The U.S. Centers for Disease Control and Prevention (CDC) declared the first Fungal Disease Awareness Week in August 2017, urging healthcare providers and their patients to, “Think Fungus” when symptoms of infection do not get better with treatment. This Call to Action was timely, as Hurricanes Harvey, Irma and more are leaving mold and fungus problems in their wake for years to come. Problems associated with fungus, molds, and their byproducts – mycotoxins – have been exploding as a hot topic for the last 20 years. And they are exploding in the United States.
In a nutshell, fungus is a symbiont (living in synergy) with plants, animals, or other fungus. However, it can also act as a parasite. A fungus is a eukaryotic organism (which contains a nucleus) that includes unicellular microorganisms such as yeasts and molds as well as multicellular fungi known as mushrooms. Fungus and early parasites (protozoa) have been evolving over one billion years. Fungus is among us as much as parasites are among us. Fungi are genetically more closely related to animals than plants.
Molds are a bit more complex. A mold is a fungus that grows in the form of multicellular filaments called hyphae. Many fungi can be in a single cell as yeast or multiple cells as molds (dimorphic) depending on the conditions in which they grow. Like all fungi, molds derive energy not through photosynthesis but from the organic matter on which they live by recycling often the dead or dying organisms. That would be the patient, the host.
Molds and mycotoxins play an important role in environmental illnesses, as a result of exposure in flooded, damp and leaky homes, schools and workplaces. Patients with unexplained illnesses who do not respond well to treatment may have their immune systems under attack, and may have genetic variants that make them more susceptible to health impacts. Effective treatment requires removal of exposure – and professional testing and remediation of the building – along with prescription antifungals, other remedies, and binders in some cases.
Molds are increasingly implicated in environmental illnesses that degrade patients’ immune systems, and fungi are somewhat infamous for contaminating medications. Fungi also play a stealth role in certain cancers. At my 2017 Tenth International Medical Conference, Doug Kaufmann’s talk on “The Fungal Etiology of Cancer,” was outstanding. He has written many books including, The Germ That Causes Cancer. Other speakers on fungus, molds and yeast included Lee Cowden, MD, and John Trowbridge, MD, author of the path breaking book, The Yeast Syndrome. You can order CDs or DVDs of the conference talks at www.Aurora Recording.com.
Fungal mycotoxins are genotoxic, mutagenic, immunosuppressive, tremorgenic, neurotoxic, nephrotoxic, hepatotoxic, hemotoxic, cardiotoxic, lymphotoxic, and dermatotoxic. Aflatoxin b1 is the most hepatotoxic carcinogen, and is commonly found in foods such as peanuts and grains.
Fungal infections can mimic many cancers, including lung cancer and skin cancer. The mycotoxin Aflatoxin b1 is known to cause p53 mutations. The p53 gene is known to protect against cancer proliferation. The damage to p53 allows cells with damaged DNA to proliferate. The p53 mutation is identified in over 50% of all human cancers.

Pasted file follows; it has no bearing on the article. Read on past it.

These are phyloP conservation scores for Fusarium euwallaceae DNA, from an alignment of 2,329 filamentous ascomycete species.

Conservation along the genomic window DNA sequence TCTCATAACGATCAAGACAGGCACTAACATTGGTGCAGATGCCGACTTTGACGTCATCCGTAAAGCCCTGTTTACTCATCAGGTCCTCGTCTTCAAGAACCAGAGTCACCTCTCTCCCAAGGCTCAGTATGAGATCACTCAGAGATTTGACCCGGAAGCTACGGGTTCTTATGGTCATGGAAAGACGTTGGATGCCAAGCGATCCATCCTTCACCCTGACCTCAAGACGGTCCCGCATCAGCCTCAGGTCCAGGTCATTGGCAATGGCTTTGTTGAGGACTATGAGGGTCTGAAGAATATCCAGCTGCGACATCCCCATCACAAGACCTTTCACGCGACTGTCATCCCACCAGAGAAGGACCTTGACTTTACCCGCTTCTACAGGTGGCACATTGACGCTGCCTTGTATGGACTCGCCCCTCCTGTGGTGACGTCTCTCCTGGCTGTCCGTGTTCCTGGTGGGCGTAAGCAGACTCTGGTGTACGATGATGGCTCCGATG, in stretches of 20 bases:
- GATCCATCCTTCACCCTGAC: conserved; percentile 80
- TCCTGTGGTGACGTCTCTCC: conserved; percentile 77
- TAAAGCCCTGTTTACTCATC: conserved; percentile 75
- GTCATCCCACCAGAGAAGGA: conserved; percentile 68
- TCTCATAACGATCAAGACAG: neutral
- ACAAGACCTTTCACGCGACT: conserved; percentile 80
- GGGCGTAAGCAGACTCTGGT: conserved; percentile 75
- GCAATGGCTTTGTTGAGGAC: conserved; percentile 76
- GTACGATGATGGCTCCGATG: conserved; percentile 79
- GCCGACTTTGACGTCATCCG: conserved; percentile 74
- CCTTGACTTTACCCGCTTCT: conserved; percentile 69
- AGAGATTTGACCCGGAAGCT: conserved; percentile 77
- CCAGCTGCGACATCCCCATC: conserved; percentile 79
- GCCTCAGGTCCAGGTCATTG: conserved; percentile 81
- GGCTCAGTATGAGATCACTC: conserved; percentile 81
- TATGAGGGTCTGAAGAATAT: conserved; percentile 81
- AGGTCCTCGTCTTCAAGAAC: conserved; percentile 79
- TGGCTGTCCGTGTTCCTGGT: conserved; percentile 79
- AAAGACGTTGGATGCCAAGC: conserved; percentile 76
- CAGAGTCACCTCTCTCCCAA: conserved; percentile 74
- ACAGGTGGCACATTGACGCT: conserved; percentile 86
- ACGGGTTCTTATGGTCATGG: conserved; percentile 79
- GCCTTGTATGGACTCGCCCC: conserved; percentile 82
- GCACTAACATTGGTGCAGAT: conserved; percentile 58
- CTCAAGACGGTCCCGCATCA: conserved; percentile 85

Mycotoxins can also damage and induce cancer genetic mutations at the c-myc, N-ras and c-K-ras genes. Fungal spores can survive phagocytosis (ingestion of microorganisms by white blood cells) by a thick viscous capsule. Paradoxically, white blood cells may protect the fungus from other defenses of the host and are instrumental for the spread of cancer/fungal cells, ultimately assisting in metastases to other organs in the body.
The most well-known mycotoxins are Aflatoxins, Ochratoxins, Fumonisins, Deoxynivalenol, and Zearalenones. These grain mycotoxins will glow green under UV black light. Pathologist Migdalia Arnan, MD described green granules glowing within human cancer tissues when exposed to UV black light. Fungi, molds and mycotoxins not only cause genetic mutations but also promote genetic fusion, Karyogamy, the final step in the process of fusing together two haploid DNA of the human and fungal cells.
Fungus and mycotoxins can promote human cancers by integrating their DNA into human cells like viruses. The Epstein-Barr virus, papilloma viruses, and hepatitis B and C viruses have been known to promote human cancers by integrating their DNA into human cells.
A team from Johns Hopkins found that the anti-fungal drug Itraconazole inhibits angiogenesis, which is implicated in a number of important human diseases, including cancer, diabetic retinopathy, and rheumatoid arthritis (2007). This was confirmed in a 2011 study which found Itraconazole can stop cancer from metastasizing by inhibiting angiogenesis and slow tumor growth rate (2011). Scientists at the German Cancer Research Center have discovered that the antifungal drug, Griseofulvin, forces cancer cells into death (2007). This is important research, as these drugs are less costly and well tolerated, so may be used as adjuncts in treatment.
What conventional lab tests miss, additional testing modalities can help reveal. Fungus, mold and mycotoxin-related problems are often detected at the allergy/immunology point during evaluation using acupuncture meridian assessment. Parasites and fungus evolve and often coexist together. When using anti-parasite medications and anti-fungal medications, I have observed stabilization of tumor growth and at times, spontaneous remission, which I call Accidental Cure. I cannot wait for the CDC to declare the first Parasite Disease Awareness Month which consists of Virus, Bacteria, Fungus, and Mycobacteria Awareness Week! Parasites are the top of the food chain and fungus is our chief undertaker.